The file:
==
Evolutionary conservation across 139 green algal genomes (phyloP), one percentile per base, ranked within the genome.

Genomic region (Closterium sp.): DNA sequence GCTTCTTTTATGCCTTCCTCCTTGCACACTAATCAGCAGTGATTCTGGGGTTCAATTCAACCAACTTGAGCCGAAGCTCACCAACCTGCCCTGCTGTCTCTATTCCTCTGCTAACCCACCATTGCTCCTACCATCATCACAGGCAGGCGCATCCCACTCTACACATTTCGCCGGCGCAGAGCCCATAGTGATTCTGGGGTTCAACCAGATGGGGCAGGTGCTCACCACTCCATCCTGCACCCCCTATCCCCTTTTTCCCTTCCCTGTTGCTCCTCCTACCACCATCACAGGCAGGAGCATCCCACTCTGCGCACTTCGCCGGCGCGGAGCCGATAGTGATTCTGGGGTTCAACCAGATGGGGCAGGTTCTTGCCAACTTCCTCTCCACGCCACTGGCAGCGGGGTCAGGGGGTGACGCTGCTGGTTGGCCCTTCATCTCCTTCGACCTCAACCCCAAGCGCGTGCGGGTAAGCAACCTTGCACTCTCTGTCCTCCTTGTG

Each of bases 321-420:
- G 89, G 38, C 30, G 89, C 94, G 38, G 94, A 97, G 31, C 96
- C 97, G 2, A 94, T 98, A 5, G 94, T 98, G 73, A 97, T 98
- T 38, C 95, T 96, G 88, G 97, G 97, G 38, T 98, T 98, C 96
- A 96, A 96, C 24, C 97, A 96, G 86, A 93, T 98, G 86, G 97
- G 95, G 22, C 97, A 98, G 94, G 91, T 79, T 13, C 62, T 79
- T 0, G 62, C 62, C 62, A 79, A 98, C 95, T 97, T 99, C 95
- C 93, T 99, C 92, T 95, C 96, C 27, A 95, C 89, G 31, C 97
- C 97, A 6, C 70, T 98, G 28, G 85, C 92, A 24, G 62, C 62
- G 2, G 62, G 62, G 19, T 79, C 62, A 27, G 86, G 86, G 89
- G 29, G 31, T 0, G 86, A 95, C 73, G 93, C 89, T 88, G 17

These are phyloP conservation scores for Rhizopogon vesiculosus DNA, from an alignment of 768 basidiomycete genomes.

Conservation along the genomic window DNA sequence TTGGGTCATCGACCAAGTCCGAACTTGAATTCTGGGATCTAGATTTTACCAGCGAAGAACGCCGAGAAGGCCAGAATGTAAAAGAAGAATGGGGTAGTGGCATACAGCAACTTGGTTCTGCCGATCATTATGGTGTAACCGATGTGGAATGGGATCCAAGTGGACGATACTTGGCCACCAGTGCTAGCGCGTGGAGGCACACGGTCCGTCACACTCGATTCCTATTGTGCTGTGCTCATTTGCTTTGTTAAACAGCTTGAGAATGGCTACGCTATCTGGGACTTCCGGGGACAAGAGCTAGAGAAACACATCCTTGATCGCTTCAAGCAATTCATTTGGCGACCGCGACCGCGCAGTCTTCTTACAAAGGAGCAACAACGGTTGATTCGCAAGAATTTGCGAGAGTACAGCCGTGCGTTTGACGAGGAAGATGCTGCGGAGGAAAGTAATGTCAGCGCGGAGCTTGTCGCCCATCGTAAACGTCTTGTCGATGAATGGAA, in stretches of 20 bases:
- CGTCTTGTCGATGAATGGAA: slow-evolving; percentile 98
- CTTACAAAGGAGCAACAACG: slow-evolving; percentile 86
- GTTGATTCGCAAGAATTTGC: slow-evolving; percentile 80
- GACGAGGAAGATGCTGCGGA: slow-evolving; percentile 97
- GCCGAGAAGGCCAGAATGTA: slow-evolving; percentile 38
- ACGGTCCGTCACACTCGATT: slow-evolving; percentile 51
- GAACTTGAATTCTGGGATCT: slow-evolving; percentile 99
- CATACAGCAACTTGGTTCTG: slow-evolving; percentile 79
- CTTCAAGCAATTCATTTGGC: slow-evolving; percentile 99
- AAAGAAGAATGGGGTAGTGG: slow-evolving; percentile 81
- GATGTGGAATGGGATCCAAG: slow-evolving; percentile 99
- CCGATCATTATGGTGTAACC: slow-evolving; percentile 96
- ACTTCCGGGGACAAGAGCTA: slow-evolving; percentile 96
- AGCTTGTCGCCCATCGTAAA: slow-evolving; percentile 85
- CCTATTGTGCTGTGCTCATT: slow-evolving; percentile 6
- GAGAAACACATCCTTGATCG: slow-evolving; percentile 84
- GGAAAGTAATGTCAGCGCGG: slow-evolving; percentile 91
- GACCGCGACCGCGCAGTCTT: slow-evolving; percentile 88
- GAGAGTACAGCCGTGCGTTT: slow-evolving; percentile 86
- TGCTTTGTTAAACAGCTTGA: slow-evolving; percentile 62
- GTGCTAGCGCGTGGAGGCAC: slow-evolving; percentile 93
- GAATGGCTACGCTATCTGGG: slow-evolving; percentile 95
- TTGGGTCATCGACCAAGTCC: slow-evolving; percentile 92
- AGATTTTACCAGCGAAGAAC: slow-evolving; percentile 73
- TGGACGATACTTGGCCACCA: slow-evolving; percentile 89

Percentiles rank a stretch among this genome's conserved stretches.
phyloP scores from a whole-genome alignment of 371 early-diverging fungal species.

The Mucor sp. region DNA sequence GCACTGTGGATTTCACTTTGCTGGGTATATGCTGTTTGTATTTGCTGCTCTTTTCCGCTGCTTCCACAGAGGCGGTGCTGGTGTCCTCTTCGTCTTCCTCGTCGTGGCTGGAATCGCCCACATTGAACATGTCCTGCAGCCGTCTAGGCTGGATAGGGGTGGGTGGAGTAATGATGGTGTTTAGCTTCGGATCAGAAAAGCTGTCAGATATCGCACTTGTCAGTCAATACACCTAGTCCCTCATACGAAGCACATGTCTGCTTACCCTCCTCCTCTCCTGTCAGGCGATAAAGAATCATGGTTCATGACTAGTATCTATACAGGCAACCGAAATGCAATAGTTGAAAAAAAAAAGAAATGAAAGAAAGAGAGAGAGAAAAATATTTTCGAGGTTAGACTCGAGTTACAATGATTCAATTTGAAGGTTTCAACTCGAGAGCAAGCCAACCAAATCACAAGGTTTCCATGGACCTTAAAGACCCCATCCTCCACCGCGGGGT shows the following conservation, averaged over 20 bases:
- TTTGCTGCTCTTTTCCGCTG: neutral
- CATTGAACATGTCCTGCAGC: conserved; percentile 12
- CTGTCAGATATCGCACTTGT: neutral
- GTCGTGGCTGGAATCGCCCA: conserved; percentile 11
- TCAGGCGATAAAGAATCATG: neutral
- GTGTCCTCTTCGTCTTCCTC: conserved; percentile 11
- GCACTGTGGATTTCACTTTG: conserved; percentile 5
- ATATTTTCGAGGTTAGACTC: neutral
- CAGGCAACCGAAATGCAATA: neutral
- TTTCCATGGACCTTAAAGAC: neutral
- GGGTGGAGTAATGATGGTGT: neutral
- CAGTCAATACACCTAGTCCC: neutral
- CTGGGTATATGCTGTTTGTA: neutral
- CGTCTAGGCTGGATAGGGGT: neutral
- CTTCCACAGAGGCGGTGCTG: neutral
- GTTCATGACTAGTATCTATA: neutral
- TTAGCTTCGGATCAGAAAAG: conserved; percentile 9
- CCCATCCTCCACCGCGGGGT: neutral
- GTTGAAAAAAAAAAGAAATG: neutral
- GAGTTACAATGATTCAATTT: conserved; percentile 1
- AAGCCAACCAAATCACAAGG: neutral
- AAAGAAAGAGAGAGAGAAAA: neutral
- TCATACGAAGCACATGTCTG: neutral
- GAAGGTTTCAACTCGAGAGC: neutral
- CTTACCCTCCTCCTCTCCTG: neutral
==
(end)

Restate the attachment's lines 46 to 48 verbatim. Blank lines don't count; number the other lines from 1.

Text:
- CTGTCAGATATCGCACTTGT: neutral
- GTCGTGGCTGGAATCGCCCA: conserved; percentile 11
- TCAGGCGATAAAGAATCATG: neutral